Place the rest of the salad ingredients into the bowl. Mix and set aside. Let it marinate for at least 20 minutes.
Step 2: Prepare the gluten-free pizza crust. (optional)
Not everyone needs to make a gluten-free pizza crust. Not everyone wants to make a gluten-free pizza crust. However, if you do, I’ve found that Bob’s Red Mill’s website has provided the best recipe. View it here. (Substitute 1 tbs flax seed meal & 3 tbs warm water (mixed) for the egg to make it vegan.)
Your pizza crust should look like this when complete:
Gluten-free crust needs to be pre-cooked before adding any base or toppings to it. At 425º, cook the pizza crust for 7 minutes. Set aside.
Step 3: Food process the pesto base.
This is the easy part, and it’s the perfect thing to do while you’re waiting for your gluten-free crust to precook. Place all ingredients in a food processor and mix until creamy. Garlic bits are graciously accepted.
Step 4: Spread pesto base on pizza crust and bake.
Scoop the pesto with a spoon, then use the back of the spoon to smooth out the pesto throughout the crust.
Bake in the oven at 425º for another 5-7 minutes, until crust is golden brown.
Why bake the pesto, you ask? I think it gives the garlic a roast-y taste, which I like.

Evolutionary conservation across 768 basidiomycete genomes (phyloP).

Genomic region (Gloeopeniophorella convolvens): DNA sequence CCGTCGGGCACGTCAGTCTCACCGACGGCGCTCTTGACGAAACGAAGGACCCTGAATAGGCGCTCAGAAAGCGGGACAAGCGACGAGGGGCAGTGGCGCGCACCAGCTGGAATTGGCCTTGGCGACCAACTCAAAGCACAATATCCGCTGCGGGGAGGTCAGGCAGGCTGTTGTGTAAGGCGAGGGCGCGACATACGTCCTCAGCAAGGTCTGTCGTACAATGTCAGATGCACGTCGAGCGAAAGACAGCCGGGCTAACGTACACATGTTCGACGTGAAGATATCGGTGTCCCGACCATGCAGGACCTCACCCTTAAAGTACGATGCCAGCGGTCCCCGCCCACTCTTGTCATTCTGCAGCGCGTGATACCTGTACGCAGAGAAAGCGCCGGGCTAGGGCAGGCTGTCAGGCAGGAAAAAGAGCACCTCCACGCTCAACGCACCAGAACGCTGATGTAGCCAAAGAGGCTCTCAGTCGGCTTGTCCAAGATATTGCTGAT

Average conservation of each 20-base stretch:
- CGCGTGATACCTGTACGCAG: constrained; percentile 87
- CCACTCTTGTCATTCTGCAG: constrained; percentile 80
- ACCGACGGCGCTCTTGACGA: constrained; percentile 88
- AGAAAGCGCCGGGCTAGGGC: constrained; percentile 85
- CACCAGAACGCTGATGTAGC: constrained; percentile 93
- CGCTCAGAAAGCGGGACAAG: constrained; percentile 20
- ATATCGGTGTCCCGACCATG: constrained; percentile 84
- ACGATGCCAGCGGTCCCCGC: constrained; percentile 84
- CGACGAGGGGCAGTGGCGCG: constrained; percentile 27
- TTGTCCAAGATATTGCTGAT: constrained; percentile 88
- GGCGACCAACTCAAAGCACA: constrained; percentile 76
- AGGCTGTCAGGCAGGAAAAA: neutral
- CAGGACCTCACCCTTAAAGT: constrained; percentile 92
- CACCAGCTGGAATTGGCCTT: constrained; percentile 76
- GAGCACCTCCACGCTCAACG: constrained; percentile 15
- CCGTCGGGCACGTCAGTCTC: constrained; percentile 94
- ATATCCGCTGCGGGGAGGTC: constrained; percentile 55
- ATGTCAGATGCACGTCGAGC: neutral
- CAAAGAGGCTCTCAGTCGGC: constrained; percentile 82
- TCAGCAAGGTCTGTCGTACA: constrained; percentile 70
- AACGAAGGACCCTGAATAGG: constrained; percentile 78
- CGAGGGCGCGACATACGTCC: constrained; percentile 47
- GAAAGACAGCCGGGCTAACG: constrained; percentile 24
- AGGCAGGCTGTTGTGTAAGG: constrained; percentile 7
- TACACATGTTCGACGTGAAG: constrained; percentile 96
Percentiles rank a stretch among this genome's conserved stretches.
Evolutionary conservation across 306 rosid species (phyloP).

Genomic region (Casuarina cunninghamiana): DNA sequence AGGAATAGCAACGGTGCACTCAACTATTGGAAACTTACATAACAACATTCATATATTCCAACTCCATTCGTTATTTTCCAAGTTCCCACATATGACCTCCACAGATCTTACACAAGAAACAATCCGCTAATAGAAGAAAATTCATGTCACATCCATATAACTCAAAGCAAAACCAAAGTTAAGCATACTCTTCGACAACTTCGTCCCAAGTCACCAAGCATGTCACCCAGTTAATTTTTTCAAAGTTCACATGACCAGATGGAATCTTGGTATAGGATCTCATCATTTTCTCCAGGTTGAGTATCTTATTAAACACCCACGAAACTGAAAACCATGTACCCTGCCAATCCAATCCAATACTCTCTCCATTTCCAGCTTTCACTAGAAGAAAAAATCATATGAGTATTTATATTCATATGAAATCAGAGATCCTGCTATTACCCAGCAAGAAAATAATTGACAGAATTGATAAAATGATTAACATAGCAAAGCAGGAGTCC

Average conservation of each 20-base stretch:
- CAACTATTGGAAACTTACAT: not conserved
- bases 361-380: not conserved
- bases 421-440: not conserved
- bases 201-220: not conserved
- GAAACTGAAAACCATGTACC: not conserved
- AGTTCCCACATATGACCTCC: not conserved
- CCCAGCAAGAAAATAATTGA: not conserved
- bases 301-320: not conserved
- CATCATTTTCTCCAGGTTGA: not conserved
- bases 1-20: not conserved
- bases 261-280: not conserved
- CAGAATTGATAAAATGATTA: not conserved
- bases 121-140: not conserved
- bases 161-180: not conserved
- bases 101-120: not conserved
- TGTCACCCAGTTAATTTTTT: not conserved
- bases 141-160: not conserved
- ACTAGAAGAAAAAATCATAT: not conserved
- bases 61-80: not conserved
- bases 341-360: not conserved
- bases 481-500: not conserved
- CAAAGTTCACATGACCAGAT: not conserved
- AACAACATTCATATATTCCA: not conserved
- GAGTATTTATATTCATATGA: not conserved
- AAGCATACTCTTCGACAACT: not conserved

Step 5: Strain the marinade and scoop contents on top of pizza.
Straining the marinade is crucial. Otherwise, you’ll be stuck with the most greasy pizza of all time, and that’s not what we’re about here. Just stick it in a colander, let the oil drip out for a few minutes, and scoop the remaining salad on top of the pizza.
I’d be surprised if you’ve had anything like this pizza before. It tastes so fresh. One thing I really like about this pizza is that the need for tons of salt is minimal, as the parsley and lemon take care of that. It throws so many flavors at you at once, but they all seem to complement each other so nicely. These flavors really have seemed to taken a liking to each other and get along so well. I think they’ll be friends for a long time to come, and my mouth isn’t complaining.
If you’re interested on trying any of my other pizzas, take a look at the following:
- the tomato base, Easy Ricotta Pizza
- the refried bean base, Mexican Pizza